Is It Safer to Grill Certain Types of Fish and Meats?
Although there's always a risk for HCAs and PAHs when grilling muscle meats, especially fatty cuts, are more likely to create these chemicals, the Lakatos twins say.
Choosing leaner cuts of meat, poultry, fish, tofu, vegetables and veggie burgers can help reduce the amount of HCAs and PAHs. That's because vegetables are rich in antioxidants, which can help reduce the formation of HCAs and PAHs.
"Even though HCAs are created when grilling fish and seafood, you don't have to cook seafood as long as beef and chicken, which reduces the accumulation of HCAs," the Lakatos twins say. "The longer the meat is cooked and the higher the temperature, the more carcinogens are created."
Is Smoking Food Bad?
Because smoking fish and meats requires longer cooking times — like a couple of hours — the risk for PAHs and HCAs is greater. While smoking requires cooking fish and meat at a lower temperature over a long period of time, the smoke imparted on the food contains PAHs.
Research also shows that smoking meats can increase the risk of PAHs, depending on the type of wood chips and smoking spices you use. For instance, an August 2013 study in Food Chemistry found that using hickory wood chips led to a decrease in PAH contents compared to beech wood.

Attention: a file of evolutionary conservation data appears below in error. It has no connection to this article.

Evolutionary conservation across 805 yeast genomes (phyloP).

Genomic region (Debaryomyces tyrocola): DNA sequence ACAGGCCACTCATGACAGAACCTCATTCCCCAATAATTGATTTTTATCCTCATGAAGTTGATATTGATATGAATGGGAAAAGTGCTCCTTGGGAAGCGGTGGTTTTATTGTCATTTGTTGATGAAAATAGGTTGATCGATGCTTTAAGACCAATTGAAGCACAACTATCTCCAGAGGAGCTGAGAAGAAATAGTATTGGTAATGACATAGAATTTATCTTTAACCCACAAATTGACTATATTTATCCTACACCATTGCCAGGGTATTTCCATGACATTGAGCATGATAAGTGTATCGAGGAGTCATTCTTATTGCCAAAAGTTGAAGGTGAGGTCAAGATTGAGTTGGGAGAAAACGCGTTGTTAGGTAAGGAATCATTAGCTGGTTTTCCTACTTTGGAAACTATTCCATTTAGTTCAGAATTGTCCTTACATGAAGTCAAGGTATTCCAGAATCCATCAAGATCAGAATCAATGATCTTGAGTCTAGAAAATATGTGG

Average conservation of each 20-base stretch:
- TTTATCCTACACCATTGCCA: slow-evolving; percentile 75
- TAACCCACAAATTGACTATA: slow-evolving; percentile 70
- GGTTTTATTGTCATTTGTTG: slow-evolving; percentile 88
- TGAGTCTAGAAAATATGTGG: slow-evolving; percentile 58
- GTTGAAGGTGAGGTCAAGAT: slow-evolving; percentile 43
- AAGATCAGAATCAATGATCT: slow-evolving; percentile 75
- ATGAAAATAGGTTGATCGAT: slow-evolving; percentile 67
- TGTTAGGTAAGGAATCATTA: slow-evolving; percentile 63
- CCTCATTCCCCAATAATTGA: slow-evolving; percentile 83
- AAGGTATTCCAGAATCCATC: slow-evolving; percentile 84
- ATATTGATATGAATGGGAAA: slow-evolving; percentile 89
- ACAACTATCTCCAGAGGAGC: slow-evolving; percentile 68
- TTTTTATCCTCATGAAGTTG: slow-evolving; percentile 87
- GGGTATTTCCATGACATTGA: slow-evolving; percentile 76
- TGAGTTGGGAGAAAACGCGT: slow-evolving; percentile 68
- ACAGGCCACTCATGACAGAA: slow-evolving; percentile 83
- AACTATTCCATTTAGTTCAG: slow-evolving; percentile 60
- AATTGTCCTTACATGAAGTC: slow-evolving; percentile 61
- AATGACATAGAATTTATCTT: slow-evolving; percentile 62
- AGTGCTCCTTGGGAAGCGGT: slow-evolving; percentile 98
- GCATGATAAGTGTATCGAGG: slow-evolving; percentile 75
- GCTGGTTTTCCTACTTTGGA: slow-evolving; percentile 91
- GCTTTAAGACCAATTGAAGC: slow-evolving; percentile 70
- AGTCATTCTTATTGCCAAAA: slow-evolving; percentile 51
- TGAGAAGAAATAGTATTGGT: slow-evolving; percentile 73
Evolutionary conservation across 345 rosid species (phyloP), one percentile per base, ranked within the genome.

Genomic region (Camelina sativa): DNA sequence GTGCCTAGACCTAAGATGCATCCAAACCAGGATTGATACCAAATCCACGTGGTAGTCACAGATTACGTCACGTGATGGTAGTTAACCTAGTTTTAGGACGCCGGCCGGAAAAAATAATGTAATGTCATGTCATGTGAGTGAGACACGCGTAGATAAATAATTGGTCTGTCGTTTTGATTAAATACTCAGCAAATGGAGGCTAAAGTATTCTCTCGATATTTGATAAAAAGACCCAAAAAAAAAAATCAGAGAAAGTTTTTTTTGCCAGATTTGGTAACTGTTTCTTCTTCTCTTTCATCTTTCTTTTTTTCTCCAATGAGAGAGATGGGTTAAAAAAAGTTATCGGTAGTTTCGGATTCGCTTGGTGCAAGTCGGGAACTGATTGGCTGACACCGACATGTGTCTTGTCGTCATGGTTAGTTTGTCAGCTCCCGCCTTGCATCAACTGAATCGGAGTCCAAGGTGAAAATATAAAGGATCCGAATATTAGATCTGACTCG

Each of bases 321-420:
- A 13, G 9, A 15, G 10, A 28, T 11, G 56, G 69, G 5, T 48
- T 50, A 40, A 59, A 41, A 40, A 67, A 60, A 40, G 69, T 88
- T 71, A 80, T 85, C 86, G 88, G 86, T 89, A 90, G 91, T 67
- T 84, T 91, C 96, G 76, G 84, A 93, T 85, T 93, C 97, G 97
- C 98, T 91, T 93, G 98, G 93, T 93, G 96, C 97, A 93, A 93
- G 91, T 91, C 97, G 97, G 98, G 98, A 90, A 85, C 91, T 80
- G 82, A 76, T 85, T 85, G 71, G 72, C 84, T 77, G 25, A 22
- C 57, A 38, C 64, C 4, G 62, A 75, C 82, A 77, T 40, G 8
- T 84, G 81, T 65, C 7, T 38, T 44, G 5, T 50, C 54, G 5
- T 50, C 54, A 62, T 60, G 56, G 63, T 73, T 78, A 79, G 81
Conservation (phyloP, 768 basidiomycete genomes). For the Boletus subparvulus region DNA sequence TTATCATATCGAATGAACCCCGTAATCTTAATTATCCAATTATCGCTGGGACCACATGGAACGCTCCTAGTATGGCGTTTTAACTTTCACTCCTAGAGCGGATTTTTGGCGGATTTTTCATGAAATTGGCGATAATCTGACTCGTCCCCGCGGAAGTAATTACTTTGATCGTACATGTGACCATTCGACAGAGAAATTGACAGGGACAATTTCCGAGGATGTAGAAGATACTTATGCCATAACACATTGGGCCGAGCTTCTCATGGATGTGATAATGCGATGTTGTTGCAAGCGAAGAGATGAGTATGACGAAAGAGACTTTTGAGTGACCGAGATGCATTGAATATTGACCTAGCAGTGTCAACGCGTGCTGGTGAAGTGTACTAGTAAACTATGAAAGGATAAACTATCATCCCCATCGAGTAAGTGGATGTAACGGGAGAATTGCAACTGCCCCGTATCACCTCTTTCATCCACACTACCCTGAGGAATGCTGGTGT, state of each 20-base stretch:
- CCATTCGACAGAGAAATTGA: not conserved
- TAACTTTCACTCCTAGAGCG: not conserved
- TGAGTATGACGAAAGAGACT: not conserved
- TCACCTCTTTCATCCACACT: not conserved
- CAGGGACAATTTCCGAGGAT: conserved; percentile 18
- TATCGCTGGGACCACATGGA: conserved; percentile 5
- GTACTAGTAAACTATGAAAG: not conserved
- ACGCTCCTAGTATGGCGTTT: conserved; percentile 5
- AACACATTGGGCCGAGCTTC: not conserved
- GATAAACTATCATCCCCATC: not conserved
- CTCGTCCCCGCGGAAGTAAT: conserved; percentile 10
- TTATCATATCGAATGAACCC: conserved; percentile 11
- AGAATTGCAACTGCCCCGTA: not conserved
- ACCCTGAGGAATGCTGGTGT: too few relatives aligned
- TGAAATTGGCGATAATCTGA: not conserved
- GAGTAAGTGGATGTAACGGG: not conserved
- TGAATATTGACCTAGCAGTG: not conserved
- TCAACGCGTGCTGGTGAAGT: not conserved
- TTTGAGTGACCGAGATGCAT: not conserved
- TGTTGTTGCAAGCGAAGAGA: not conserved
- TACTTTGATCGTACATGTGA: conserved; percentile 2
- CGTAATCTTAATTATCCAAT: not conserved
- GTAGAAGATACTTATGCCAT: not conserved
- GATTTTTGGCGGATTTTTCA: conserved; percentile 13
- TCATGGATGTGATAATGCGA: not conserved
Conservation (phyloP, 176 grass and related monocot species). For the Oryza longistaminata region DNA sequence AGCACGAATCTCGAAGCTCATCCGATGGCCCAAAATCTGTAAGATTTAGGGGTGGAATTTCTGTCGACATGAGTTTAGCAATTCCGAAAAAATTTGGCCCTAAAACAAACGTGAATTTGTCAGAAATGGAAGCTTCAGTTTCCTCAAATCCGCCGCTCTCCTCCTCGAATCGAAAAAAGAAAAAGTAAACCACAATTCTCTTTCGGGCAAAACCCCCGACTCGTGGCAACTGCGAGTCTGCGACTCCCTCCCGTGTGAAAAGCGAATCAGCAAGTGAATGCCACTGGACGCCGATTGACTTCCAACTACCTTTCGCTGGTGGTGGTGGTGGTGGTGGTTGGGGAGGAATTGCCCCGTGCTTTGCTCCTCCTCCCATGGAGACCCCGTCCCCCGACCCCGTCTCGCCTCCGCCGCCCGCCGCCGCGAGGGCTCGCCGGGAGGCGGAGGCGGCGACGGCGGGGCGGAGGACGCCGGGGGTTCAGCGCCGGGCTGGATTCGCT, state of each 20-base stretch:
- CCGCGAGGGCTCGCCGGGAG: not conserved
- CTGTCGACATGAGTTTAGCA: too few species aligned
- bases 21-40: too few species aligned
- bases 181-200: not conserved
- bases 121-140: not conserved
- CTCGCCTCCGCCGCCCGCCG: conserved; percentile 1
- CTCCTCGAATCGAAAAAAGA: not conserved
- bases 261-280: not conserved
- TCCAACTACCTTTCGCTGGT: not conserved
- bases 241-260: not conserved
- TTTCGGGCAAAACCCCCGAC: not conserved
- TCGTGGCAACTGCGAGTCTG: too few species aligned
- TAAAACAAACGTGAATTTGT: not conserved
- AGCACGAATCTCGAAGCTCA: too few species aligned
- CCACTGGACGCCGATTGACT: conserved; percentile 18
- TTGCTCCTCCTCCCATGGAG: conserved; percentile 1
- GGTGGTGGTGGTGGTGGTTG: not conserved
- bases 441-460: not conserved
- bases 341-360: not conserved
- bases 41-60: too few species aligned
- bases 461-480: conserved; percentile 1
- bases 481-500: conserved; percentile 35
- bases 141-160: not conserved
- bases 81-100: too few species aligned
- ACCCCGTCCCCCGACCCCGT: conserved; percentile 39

High intake of grilled, barbecued or smoked meat is also associated with an increased risk of mortality before and after a breast cancer diagnosis, according to a January 2017 study in the Journal of the National Cancer Institute.
Plus, the type of meats that are usually smoked tend to be fatty and processed, and eating these foods frequently is associated with an increased risk for chronic diseases, such as diabetes, heart disease and different cancers like breast, prostate, colorectal and pancreatic, according to a September 2016 review in the Journal of Internal Medicine.
How to Reduce HCAs and PAHs in Meat and Fish
You can reduce your risk of being exposed to HCAs and PAHs by following a few helpful strategies. Here are some cooking tips from the Lakatos twins and Taub-Dix:
- Use the "Flip-a-Minute" Rule: If you flip your burger every minute HCAs can be slashed by 75 to 90 percent because the surface temperature stays lower, the Lakatos twins say. This also helps prevent charring.